Ok, she probably died, but put on your tinfoil hat for a second. Does Drogon spare Jon Snow because Dany is BARELY alive?! Targaryens have been killed by dragons in the past. Why didn’t Drogon roast Jon? I like the way things ended for Jon, but I would have been equally satisfied if Drogon’s flames also roasted Jon with the throne. A satisfying death/end for the “hero” of the story. But maybe Drogon resists because Dany is not dead, and he will carry her off back to Essos and away from all this mad conquest. It is fun to think about.
A wooden throne, not an iron one.
The best part about the Iron Throne melting down is its replacement with Bran’s wooden one, along with a pseudo “Parliamentary Monarchy.” It would have been silly and far fetched if they switched to true democracy. I loved how they all laughed at the thought, but it really spoke to the truth of the phony democracy of antiquated electoral college in the United States. Iron bloodlines no longer determine the next link in the chain and the throne of power is made of materials that need to be replaced over time.
Bran is lazy evil.
Bran is kind of a bad dude. He seems to keep his mouth shut about A LOT of things that could help/save A LOT of people. In the end he admits that he knew where this was going. Why else would he travel all the way down to King’s Landing? Bran was playing the Game of Thrones all along. He only opened his mouth when it would benefit him. In this way, the 67 vs. 6 idea ends up being an incredibly long con that ends with him being on the “Wooden Throne of the Six Kingdoms.” I hate this, but I also love it.
Arya sails away.
It was so wonderful to see Arya’s story end in this perfect way. It made The Hound’s words mean so much more. Arya realizes that revenge is empty and meaningless and will destroy you in the process. So she rises above it all and chooses to follow life instead of death by journeying into the unknown. She had no place in Westros, and now with no one to kill, it was time to go. Godspeed Arya, wishing you well.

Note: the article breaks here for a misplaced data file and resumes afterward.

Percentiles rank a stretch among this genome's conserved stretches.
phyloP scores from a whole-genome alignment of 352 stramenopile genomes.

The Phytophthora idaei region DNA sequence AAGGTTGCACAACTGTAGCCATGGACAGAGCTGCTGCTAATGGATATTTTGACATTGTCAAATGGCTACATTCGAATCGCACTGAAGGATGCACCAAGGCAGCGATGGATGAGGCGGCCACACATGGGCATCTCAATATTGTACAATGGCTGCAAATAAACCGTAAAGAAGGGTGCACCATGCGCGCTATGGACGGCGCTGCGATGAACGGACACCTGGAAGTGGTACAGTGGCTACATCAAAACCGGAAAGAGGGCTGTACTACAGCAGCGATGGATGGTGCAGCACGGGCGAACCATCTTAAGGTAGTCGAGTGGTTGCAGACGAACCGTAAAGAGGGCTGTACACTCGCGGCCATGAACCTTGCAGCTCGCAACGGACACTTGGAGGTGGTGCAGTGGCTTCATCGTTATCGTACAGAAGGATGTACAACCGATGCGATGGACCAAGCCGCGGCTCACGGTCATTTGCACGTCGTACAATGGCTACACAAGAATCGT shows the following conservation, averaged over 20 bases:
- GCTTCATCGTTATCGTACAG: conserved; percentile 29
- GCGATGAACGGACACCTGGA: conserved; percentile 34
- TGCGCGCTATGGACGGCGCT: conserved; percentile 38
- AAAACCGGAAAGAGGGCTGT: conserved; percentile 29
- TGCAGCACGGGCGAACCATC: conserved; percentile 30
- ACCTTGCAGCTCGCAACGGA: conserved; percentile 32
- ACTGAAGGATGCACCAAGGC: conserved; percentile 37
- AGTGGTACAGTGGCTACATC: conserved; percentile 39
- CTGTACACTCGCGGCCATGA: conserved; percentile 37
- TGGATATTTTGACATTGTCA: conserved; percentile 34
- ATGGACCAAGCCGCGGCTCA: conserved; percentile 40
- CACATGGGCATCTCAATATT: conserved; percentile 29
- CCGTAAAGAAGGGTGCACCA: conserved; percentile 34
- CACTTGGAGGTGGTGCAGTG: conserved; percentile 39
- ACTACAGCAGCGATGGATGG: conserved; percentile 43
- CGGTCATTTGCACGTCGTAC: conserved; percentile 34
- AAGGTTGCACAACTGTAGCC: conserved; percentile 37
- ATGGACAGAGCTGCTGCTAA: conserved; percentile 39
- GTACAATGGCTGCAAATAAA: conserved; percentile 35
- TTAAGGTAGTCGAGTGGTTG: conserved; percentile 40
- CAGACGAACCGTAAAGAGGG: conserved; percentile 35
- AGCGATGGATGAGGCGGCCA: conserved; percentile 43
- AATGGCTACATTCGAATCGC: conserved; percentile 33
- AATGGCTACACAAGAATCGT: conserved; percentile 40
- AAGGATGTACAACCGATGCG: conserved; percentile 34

Jaime on the books.
I loved seeing Brianne updating the Kings-guard record, it was the perfect call back from the end of their first journey together. But the moment is made less pure by the gross, unnecessary need to spoil the glorious platonic love they had for each other. Let’s just pretend that never happened, K?
There and back again: A Song of Ice and Fire.
This was very on the nose and even a bit groan worthy, but I like it the Lord-of-the-Rings of it all.
A small council of good.
Bran’s new small council of good felt like an extension of season 8 episode 2 with everyone bonding around the fire. Sans Bronn of the Blackwater, I can’t think of a better small council to leave in the hands of the Realm. Bran being wheeled out as discussions begin makes me think that he will have a hands off approach in his rule, which might be for the best.
Jon ends up in the North.
Jon’s arrest was frustrating after all the good he has done - he did not deserve this. And although I didn’t like that he was on the hook, I loved that he is sentenced to take the black. It just makes sense for the character. It felt like something that would have happened in the early seasons of the show. Jon was never going to sit on the throne, even if he was pushed to do so (even if it was the obvious solution to being with Dany). He didn’t care about his lineage, and he didn’t even want the honor of Sam name his child after him. All of his hopes and dreams died when he killed his Queen. All in all, it is very tragic and sad, especially when Jon is not sure if it was the right thing to do. One thing is for sure, it was the Bran thing to do...
A dream of spring?
How can Jon take the black when there’s no more wall and no more Night’s Watch!? It is all a trick, instead he meets up with Tormund and the free-folk to go north of the wall and live in peace. As they walk into the trees (that look similar to where the series began), we can see a lone green plant sprouted out of the snow. With the White Walkers gone, perhaps the permanent winter is at an end and the North will go back to what it was when the Children of the Forest lived there.
It is the perfect end for Jon Snow and the Targaryen bloodline.
Follow up in 10 years?
It is a miracle that Deadwood is getting a film 10 years after it unceremoniously ended. Is it out of the possibility to consider that we will get some sort of follow up mini series or film in a decade or so? With the endless TV show revival renaissance and GOT being one of the most popular TV series of all time, I would bet my last gold dragon on it.